Bellona believes that there is a strong link between economic competitiveness and energy efficiency. The ability to use energy efficiently is in many cases an indicator of an efficient production process. Bellona believes that this link should result in mandatory goals for reduction of energy use in the member states. Mandatory goals of one percent yearly reduction in energy end use was proposed in the first draft for a new EU-directive on energy end-use efficiency and energy services, presented by the Commission in December 2003.

Bellona supports the suggestion that annual energy efficiency plans should be set for each Member State, but in order to prevent the development of plans that are not actually used, the plans should be backed by mandatory targets for energy end-use reductions.


4) Fiscal policy

Bellona believes that fiscal measures should be used to encourage behavioural changes among consumers. One way of doing this is by ensuring tax credits to environmentally sound products. Tax credits in favour of renewable energies and energy saving products were made part of the French Finance law in 2005. The tax credit is targeted on the energy consuming equipment (15% to 25 % tax credits) and strongly supports solar-fired heaters and other equipment using renewable energies (40 % tax credits).

Bellona also supports green taxation of products that provide a competitive advantage to environmentally sound products. Examples of this are restructuring tax base to include elements directly related to CO2 emissions or energy use. The approach does not increase the overall tax burden, but makes producers and consumers of energy intensive products pay for the effect they have on the environment.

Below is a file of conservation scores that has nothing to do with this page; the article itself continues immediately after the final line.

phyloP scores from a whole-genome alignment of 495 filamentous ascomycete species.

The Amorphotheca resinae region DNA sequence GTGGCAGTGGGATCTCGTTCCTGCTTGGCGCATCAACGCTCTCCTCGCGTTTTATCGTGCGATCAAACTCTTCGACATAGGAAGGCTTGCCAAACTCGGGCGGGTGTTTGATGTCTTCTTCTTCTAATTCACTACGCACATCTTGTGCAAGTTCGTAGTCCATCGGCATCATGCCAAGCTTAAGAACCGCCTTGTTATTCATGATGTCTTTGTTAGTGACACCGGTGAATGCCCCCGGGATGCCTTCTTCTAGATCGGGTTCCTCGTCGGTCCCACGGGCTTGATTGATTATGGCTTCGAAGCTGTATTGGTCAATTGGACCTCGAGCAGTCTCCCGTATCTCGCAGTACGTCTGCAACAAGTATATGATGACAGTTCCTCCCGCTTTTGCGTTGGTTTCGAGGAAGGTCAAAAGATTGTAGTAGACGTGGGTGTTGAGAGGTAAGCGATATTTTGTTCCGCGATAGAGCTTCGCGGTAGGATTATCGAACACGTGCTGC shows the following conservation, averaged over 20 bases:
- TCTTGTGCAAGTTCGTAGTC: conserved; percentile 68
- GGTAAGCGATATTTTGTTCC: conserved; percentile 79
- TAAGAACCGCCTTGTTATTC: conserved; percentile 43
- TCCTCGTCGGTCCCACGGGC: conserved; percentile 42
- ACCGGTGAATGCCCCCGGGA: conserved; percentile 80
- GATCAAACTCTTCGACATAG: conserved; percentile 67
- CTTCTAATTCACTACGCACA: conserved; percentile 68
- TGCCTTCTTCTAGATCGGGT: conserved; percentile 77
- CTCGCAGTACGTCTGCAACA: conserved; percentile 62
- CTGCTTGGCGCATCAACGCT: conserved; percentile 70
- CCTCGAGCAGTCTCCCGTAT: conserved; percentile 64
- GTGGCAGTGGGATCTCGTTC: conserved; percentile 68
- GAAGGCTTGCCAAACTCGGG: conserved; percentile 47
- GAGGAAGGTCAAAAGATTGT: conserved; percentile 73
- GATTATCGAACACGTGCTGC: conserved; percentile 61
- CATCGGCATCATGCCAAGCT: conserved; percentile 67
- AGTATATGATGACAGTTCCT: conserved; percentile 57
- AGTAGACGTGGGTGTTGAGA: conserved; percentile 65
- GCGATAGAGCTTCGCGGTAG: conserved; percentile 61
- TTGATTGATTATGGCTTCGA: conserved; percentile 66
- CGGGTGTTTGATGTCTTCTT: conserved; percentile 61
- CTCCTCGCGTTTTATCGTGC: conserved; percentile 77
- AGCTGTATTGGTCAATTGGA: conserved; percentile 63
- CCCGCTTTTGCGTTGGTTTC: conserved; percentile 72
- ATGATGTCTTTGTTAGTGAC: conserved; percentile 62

5) State aid to favour the environment

State aid in favour of energy efficiency is approved by the Commission in accordance with the guidelines on State Aid for environmental protection. Bellona believes that state aid that increases productivity and hence also improves energy end-use efficiency should be allowed after 2007 when the guidelines will be revisited.

6 and 20) Public procurement

Public authorities should be obliged to purchase a certain amount of green products in their public procurement. This could be organised in a way that instruct public authorities to purchase energy- and CO2 efficient products corresponding to a certain percentage of each product group, for instance vehicles, office installations or buildings.

Greening public procurement is an important measure to build markets for sustainable products and technologies. Bellona believes that the Commission should instruct each Member States to develop routines for greening public procurement. Most cases show that purchasing energy efficient products save money in the long term.


7 and 22) Funding of regional and local energy efficiency projects